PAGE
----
“We expect co-working spaces to be in demand among start-ups and SMEs. We also do not view co-working spaces as a fad; they will be here to stay. Millennials are becoming prevalent in today’s workforce, and their presence has redefined social norms in business interactions. Co-working spaces will likely suit this generation of workers, who demand more flexibility at work.”
Co-working spaces can also reduce the initial capital outlay incurred in setting up an office. According to Knight Frank Research, other factors contributing to the growth of collaborative spaces in Malaysia include government-led initiatives such as the launch of the Malaysia Digital Hub and Malaysia Tech Entrepreneur Programme, driving demand for such spaces across industries and professions, particularly tech start-ups and SMEs.
As of 2H 2017, flexible working solutions accounted for some 500,000 sq ft of occupied space across Malaysia, or approximately 0.5% of total office stock. While lower than the Southeast Asia average of 2%, analysts project that over the next 10 years, this figure will be closer to 30% of office floor space across the region, representing a market worth US$5bil annually, according to Common Ground Works Sdn Bhd Cofounder Erman Akinci.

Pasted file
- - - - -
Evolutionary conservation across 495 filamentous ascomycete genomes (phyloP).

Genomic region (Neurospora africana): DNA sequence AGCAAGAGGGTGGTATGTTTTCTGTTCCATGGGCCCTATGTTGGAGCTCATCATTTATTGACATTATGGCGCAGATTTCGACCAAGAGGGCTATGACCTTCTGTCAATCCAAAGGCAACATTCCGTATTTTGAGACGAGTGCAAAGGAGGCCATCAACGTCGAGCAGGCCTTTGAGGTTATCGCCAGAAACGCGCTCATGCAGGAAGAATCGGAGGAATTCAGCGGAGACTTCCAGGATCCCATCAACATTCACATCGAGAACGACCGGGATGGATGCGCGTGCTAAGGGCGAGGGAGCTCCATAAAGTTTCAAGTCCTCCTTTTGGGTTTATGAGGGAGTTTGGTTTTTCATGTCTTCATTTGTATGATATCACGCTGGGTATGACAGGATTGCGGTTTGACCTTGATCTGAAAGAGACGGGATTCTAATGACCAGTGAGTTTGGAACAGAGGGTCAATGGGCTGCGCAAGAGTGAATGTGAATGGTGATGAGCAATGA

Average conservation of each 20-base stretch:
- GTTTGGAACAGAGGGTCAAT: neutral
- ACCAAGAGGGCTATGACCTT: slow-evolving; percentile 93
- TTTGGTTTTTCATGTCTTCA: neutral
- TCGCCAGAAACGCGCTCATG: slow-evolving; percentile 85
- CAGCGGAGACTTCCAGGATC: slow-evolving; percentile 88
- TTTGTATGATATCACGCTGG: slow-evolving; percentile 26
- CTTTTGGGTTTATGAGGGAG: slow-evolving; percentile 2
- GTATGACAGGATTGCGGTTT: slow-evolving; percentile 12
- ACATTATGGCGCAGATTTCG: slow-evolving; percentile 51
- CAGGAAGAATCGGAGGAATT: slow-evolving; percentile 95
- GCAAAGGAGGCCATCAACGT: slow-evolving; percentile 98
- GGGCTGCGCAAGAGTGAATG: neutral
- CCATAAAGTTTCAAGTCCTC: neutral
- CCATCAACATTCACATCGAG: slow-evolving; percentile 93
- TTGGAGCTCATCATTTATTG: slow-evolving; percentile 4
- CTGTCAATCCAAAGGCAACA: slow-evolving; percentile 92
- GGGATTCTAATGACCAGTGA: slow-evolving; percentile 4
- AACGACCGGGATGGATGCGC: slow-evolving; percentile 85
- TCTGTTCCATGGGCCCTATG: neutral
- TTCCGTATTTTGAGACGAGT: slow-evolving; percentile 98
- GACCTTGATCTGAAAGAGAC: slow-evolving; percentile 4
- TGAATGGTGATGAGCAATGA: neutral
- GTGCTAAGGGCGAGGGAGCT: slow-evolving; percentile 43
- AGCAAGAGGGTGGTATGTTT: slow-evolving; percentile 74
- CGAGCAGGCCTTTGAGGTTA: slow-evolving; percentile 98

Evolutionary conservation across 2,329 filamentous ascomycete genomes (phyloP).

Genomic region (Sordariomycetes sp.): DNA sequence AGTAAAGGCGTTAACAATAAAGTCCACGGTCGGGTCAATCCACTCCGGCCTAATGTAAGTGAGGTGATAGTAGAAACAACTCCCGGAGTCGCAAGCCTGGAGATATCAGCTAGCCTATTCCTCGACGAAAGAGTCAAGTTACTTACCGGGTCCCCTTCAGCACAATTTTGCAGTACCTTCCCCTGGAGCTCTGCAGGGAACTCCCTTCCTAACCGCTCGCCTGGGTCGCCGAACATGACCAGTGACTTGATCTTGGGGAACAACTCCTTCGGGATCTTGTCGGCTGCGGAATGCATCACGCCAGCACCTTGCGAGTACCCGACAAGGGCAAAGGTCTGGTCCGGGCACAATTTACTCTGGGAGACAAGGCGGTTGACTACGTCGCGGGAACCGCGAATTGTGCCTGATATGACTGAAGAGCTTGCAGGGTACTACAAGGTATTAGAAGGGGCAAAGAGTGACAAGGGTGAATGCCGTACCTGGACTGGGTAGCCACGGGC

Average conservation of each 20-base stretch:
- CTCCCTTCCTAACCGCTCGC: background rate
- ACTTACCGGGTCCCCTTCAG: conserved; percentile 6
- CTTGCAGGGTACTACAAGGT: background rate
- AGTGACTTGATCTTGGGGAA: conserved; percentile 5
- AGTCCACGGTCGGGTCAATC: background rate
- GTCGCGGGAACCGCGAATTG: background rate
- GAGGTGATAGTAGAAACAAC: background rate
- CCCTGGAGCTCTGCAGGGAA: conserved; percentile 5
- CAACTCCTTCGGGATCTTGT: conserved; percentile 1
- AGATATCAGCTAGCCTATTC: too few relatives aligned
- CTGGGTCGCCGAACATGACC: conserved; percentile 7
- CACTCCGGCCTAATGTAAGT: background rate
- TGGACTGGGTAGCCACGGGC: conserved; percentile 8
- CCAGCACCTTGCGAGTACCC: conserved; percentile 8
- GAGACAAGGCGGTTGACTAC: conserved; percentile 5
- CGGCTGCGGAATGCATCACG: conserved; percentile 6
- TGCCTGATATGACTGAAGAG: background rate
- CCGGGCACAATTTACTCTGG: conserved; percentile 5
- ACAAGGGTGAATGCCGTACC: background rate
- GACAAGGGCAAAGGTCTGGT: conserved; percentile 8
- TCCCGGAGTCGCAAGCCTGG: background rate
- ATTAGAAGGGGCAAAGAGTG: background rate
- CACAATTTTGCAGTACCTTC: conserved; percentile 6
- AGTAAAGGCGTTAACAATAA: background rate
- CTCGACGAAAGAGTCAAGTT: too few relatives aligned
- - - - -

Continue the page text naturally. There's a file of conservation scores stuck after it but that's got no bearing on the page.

However, one curiosity of the collaborative workspace segment in Malaysia is that it is primarily a Klang Valley phenomenon, with the real estate consultancy noting that such spaces are still in their infancy in other metropolitan areas such as Penang and Johor. Knight Frank Malaysia Executive Director Ricky Lee attributes this to an ample supply of shop-offices and smaller office buildings, with comparatively lower rental rates.
A Tale Of Two Target Markets
“We do see co-working spaces eventually taking off in other states, some more so than others. Some co-working spaces are catered more towards corporations, and will likely stay within downtown areas, particularly in Kuala Lumpur. Others target the mass market and suburban areas and will expand to those areas, including second-tier cities and places which are more remote,” says WORQ CEO and Co-founder Stephanie Ping.